NGOs will tell you that real transformations, rather than empty slogans, most matter. When politicians hit the platform to wax about their accomplishments, remember it’s easy to convince a population of a government’s successes when we are not bothered to follow details and when headlines are all corner block-talk seems to need.

Political participation and power mean paying attention to the fine-print of legislation, policies or budgets even when splashy campaigns deliberately distract. Vote for them, by all means, but know that only a madman would believe anyone but yourself is going to set you free.

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Post 333.

Finance Minister Colm Imbert might as well have said, “let them eat cake”. The phrase has historically symbolised disregard for struggling masses ketching to afford even basic necessities by suggesting more expensive alternatives out of reach except to the rich. It’s his buoyancy in the face of obvious, everyday economic challenges that smacks with such disdain.

Commonsense tells us that unemployment has significantly risen, and this has led to contraction across the economy. Statistics can’t disagree with commonsense as we haven’t collected unemployment data since the end of 2017. Are “revenue and expenditure now in broad alignment”? If you are spending more than you are bringing in, doesn’t even an ordinary housewife know that this is mere robber talk?

When our children look back at this moment of creating a “solid foundation on which transformation and growth would now be anchored”, will they see creation of an economy with the capacity for self-sustaining growth? Currently, 63% of government revenue comes from taxing agriculture, manufacturing, construction, finance and insurance, but the majority of foreign exchange comes from energy. Non-renewable fossil fuels, converted into state spending, corruption and patron-clientelism, enable us to sustain our import-dependence, but what happens when prices fluctuate or when the fields empty?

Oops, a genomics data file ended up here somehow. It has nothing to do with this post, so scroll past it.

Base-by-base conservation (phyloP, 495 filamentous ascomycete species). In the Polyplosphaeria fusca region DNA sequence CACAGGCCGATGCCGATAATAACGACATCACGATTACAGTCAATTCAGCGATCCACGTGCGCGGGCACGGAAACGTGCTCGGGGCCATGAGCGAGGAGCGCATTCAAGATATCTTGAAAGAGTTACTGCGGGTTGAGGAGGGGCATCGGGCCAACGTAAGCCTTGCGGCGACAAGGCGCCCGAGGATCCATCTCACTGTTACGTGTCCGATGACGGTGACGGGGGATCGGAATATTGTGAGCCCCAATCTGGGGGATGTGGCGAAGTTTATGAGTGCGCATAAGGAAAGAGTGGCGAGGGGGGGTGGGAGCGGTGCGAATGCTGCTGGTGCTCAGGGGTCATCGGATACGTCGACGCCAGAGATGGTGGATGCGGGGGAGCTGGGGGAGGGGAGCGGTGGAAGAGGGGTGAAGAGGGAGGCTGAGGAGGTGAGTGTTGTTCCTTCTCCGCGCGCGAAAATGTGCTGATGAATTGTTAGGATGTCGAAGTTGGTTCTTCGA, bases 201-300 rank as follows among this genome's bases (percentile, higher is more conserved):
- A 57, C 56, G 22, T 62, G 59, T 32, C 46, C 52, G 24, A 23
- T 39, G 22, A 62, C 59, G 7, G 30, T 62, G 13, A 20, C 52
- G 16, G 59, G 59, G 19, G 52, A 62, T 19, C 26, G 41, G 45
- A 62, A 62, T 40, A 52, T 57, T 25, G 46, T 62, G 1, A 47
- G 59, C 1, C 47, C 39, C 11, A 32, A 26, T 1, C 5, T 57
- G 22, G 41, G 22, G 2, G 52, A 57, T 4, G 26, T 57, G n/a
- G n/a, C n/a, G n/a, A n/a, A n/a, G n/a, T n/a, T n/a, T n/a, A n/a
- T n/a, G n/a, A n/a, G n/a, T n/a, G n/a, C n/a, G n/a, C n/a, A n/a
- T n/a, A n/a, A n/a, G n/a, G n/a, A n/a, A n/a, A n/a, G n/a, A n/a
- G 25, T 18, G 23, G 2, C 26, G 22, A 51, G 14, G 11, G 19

Will there be less reliance on foreign investment and more on investment supported by national savings? Commonsense also tells us that increasing our deficit increases our debt and decreases savings, leaving our children to pay in the future for politicians to gallery today.

Finally, will they see a more resilient and diversified economy? Where? How? Construction is a standard stimulus strategy which assumes that putting more money into men’s hands, as the sector is 80% male, will lead to equitable development, sustainable diversification and socio-economic resilience.

Is this a valid hypothesis in Trinidad and Tobago? We don’t even collect the sex-disaggregated data to track the unequal impact of such a strategy on men and women, and on trickle-out across communities. When the construction money disappears like rivers in dry season, what will contractors do?

Experience tells us that this sector will then fall into some of the highest levels of unemployment, with predictable effects on man-woman relations, family insecurity, and domestic violence. Luckily, as money is being released, this will happen after the election, ensuring the local contractocracy plays the role it always has in financing an incumbent’s campaign.

To draw on Caribbean thinker, William Demas, who I knew as a child, will my own daughter see structural transformation of the economy with growth of inter-industry linkages, reduction of dualism (an-offshore and in-shore economy with different realities), and complete eradication of open and disguised unemployment?

Economic stabilization of our kind relies not only on necessary belt-tightening, but on young graduates remaining unemployed and supported by parents because joblessness is real and entrepreneurship isn’t an easy or always realistic fix. It relies on labour becoming increasingly precarious as health and other long struggled-for benefits are cut by the new regime of short-term contracts even for long-term public servants.